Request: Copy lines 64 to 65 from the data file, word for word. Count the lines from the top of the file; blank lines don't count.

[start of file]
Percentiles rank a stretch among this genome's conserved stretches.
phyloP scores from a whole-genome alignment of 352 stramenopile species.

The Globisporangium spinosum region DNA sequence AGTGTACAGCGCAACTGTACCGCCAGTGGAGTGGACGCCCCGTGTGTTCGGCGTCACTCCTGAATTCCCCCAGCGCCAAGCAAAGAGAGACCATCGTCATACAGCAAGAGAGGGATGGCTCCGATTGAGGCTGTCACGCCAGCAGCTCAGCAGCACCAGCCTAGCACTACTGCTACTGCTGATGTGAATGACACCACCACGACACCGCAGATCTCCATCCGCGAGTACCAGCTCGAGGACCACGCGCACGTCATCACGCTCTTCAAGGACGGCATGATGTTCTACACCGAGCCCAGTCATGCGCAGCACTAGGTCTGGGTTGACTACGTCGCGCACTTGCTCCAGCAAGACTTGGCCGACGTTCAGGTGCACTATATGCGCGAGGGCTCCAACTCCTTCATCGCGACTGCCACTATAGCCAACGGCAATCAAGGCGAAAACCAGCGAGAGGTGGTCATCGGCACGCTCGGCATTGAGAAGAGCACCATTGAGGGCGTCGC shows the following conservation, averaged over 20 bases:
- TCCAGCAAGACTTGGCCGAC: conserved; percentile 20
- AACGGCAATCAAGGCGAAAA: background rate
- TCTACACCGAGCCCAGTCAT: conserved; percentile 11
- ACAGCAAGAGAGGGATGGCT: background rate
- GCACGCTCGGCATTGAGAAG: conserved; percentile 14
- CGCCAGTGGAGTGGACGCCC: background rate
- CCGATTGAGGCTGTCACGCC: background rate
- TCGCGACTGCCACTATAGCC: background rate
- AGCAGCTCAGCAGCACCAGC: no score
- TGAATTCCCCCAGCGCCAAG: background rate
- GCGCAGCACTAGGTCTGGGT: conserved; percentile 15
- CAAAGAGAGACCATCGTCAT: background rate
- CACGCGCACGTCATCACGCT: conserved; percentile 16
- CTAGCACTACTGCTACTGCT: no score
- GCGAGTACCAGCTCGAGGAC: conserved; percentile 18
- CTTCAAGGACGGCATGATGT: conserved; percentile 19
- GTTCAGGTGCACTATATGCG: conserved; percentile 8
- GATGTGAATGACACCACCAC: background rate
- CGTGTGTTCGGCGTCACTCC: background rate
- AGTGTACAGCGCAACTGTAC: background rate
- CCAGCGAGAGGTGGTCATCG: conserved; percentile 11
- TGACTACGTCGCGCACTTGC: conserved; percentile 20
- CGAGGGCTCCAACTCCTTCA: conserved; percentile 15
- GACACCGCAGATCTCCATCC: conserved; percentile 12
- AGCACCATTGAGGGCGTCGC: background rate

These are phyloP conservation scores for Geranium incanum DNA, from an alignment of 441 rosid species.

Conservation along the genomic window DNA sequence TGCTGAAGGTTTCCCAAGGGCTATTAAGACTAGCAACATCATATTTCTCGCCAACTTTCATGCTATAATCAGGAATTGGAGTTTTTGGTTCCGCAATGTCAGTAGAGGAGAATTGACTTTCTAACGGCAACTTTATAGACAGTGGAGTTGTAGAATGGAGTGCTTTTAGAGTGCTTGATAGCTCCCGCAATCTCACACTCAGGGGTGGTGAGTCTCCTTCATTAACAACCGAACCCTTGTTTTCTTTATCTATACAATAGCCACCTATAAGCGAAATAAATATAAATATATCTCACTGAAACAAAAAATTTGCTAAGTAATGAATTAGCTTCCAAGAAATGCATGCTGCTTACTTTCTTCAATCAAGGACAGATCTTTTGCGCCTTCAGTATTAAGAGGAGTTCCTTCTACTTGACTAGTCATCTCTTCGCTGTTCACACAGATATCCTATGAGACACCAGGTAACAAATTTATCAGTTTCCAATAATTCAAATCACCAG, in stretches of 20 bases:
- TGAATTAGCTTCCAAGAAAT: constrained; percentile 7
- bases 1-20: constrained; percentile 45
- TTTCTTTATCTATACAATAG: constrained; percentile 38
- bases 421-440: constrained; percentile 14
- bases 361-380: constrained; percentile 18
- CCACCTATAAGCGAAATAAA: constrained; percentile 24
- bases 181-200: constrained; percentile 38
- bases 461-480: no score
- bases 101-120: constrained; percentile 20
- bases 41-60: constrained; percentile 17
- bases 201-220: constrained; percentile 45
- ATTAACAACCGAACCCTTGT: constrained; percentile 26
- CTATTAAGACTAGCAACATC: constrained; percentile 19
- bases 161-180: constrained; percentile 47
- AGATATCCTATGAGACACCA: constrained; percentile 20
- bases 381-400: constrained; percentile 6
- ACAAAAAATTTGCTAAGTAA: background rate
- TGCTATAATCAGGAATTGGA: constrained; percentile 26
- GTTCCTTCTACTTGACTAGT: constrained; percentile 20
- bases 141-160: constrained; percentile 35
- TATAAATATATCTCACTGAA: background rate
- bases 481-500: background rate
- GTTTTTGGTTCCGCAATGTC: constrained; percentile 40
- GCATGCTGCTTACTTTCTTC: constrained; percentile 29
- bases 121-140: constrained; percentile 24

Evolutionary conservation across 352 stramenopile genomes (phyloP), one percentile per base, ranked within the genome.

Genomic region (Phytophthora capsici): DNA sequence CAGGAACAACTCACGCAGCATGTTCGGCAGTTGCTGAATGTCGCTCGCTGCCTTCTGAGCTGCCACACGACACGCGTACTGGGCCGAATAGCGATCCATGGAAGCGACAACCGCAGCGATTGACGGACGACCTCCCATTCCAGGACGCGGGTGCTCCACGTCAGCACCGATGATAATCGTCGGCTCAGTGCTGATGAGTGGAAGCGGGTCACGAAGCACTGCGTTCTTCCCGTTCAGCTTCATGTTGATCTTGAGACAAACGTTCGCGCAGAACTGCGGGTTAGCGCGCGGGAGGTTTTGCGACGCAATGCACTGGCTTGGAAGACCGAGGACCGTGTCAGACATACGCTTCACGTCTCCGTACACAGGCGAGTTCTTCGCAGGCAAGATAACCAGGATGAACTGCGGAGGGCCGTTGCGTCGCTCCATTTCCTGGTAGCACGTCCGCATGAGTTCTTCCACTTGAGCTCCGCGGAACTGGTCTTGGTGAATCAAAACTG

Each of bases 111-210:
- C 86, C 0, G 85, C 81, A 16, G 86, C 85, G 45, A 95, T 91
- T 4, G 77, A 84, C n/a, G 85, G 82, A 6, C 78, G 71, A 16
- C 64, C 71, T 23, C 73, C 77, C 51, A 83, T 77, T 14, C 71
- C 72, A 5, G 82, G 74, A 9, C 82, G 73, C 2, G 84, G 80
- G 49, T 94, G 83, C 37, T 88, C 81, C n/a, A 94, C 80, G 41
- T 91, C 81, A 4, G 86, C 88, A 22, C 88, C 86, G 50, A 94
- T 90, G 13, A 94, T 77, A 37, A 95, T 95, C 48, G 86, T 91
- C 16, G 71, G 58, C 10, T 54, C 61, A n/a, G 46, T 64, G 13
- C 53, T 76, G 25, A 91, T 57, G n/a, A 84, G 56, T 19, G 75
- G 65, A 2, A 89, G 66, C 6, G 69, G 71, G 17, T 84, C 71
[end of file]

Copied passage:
- T 91, C 81, A 4, G 86, C 88, A 22, C 88, C 86, G 50, A 94
- T 90, G 13, A 94, T 77, A 37, A 95, T 95, C 48, G 86, T 91